Agricultural straw is mostly used as fodder for cattle
Government think-tank Niti Aayog will soon come out with a policy roadmap to promote alternative use of crop residue, which farmers continue to burn in the fields despite a ban in some states to curb air pollution.
The advisory body has floated an expression of interest inviting research institutions to conduct a study on mass production of manure/fertiliser from agricultural biomass. Based on this study, a policy roadmap will be laid out for alternative use of crop residue, officials said.
“The gravity of the situation demands that an appropriate policy should be evolved to promote alternative uses of crop residue to prevent on-farm burning; working on modalities for potential of economic utilisation of agricultural biomass waste in India targeting to convert manure to support farming sector,” one of the officials said.
Agricultural straw is mostly used as fodder for cattle or for making cardboard in areas where farmers harvest their crop by hand. But where the task is being done by machines, most of it remains in the fields, making removal by any method other than open field burning an expensive proposition. The air in several Indian cities, including the national capital region, is toxic, mostly due to vehicle and industrial emissions, and dust from growthfuelled construction work. Since soot from burning crop stubble gets blown to neighbouring cities and worsens the air quality there, the practice has been banned in Haryana, Punjab and Rajasthan. But farmers often violate this curb, saying they cannot afford any other means of removal. According to a government estimate, over 500 million tonnes (MT) of agricultural straw are produced every year in the country, and with increased production of rice and wheat, residue generation has jumped.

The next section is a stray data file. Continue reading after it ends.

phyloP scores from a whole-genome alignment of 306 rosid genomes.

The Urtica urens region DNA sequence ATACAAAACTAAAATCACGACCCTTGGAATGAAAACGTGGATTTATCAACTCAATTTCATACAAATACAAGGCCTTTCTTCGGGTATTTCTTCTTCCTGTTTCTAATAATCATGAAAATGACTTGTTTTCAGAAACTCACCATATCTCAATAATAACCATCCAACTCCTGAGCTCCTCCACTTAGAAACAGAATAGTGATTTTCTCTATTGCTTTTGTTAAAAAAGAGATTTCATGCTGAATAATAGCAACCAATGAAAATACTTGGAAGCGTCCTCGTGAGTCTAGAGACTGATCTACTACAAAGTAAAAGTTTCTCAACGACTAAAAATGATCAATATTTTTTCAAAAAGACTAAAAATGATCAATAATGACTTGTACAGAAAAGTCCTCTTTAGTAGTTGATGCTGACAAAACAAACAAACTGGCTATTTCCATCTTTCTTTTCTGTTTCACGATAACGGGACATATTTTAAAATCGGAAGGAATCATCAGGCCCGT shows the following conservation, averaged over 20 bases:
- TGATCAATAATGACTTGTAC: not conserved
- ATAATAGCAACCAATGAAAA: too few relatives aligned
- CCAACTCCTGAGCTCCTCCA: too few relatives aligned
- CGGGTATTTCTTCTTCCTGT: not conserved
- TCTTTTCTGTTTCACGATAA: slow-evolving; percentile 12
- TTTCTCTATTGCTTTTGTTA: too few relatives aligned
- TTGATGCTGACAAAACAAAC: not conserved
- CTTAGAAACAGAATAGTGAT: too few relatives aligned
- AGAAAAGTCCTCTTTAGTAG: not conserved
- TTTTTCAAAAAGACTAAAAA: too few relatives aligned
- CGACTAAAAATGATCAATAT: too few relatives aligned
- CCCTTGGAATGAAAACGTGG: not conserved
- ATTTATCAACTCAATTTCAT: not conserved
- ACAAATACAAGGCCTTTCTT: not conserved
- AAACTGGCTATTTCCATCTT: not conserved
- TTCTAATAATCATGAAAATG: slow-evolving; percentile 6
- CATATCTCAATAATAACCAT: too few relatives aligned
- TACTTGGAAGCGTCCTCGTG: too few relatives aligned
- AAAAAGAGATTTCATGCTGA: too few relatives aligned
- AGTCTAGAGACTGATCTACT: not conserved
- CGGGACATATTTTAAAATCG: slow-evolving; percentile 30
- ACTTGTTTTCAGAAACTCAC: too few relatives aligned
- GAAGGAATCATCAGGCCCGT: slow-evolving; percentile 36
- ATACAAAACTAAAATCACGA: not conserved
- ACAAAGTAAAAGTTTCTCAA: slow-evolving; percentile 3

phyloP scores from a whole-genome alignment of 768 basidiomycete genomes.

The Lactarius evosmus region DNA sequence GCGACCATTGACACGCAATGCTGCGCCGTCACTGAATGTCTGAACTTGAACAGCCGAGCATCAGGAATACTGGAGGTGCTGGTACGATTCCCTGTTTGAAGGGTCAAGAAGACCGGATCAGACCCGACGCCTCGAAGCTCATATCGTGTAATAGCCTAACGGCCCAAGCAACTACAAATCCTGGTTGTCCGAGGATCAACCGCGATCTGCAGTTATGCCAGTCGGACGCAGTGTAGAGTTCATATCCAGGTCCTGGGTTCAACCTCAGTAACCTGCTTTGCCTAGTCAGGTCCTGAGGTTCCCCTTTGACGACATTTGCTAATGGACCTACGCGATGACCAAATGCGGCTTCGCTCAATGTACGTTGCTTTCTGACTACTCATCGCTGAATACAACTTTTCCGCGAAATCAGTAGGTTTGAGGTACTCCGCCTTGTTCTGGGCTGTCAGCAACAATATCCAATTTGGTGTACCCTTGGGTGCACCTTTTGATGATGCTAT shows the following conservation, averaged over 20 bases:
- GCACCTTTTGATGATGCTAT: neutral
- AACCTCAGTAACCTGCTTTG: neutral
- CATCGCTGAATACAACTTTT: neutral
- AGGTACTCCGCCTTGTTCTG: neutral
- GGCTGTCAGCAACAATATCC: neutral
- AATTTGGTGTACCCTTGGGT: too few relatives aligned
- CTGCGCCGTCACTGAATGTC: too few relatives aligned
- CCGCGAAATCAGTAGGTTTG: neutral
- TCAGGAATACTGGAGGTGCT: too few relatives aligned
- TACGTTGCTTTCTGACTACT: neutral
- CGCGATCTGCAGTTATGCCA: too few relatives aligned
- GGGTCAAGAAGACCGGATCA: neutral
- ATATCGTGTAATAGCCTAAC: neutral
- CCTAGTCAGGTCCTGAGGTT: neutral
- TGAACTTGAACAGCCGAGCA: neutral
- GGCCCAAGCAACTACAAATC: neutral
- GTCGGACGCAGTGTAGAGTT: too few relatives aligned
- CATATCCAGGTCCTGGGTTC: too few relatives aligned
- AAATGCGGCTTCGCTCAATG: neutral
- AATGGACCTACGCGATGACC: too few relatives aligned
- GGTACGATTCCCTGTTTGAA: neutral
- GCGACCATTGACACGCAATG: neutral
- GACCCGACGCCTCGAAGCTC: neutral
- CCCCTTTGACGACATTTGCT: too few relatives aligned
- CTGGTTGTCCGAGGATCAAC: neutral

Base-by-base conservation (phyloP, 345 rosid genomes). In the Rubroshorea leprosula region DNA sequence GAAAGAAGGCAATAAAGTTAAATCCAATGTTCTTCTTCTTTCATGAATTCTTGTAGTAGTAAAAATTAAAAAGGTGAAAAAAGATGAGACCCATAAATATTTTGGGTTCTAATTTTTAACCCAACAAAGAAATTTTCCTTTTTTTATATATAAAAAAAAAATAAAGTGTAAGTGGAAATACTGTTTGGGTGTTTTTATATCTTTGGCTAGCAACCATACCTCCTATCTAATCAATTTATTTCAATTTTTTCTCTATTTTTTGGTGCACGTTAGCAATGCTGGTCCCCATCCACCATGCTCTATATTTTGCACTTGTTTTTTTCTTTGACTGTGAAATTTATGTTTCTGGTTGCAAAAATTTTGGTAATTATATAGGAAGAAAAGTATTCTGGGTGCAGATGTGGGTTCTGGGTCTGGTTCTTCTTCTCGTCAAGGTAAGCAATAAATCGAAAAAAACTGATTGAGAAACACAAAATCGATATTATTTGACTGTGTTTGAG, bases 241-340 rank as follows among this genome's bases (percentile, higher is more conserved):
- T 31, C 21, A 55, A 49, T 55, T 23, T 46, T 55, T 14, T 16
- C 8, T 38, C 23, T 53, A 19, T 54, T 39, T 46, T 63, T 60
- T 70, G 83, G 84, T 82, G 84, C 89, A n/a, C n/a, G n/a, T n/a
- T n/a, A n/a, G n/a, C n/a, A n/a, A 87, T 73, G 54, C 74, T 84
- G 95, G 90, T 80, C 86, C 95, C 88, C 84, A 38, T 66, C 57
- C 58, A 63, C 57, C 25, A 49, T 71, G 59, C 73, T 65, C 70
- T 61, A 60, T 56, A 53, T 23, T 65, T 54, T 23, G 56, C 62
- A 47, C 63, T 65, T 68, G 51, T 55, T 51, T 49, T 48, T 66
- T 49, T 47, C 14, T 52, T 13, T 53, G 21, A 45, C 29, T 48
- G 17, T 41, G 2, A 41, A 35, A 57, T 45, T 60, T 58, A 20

Cereal crops (rice, wheat, maize and millets) account for 70% of the total crop residue, or 362 million tonnes. Of this, 34% comes from rice and 22% from wheat crops, most of which is burnt on-farm.
The amount of surplus crop residue available in India is estimated between 84 million tonnes and 141 million tonnes a year. Globally, biomass production from agriculture is pegged at 140 billion metric tonnes.
Burning of crop residue/rice straw causes severe pollution of land and water on local as well as regional and global levels. It is estimated that burning of paddy straw results in annual nutrient loss of 3.85 million tonnes of organic carbon, 59,000 tonnes of nitrogen, 20,000 tonnes of phosphorus, and 34,000 tonnes of potassium.
By BOA Bureau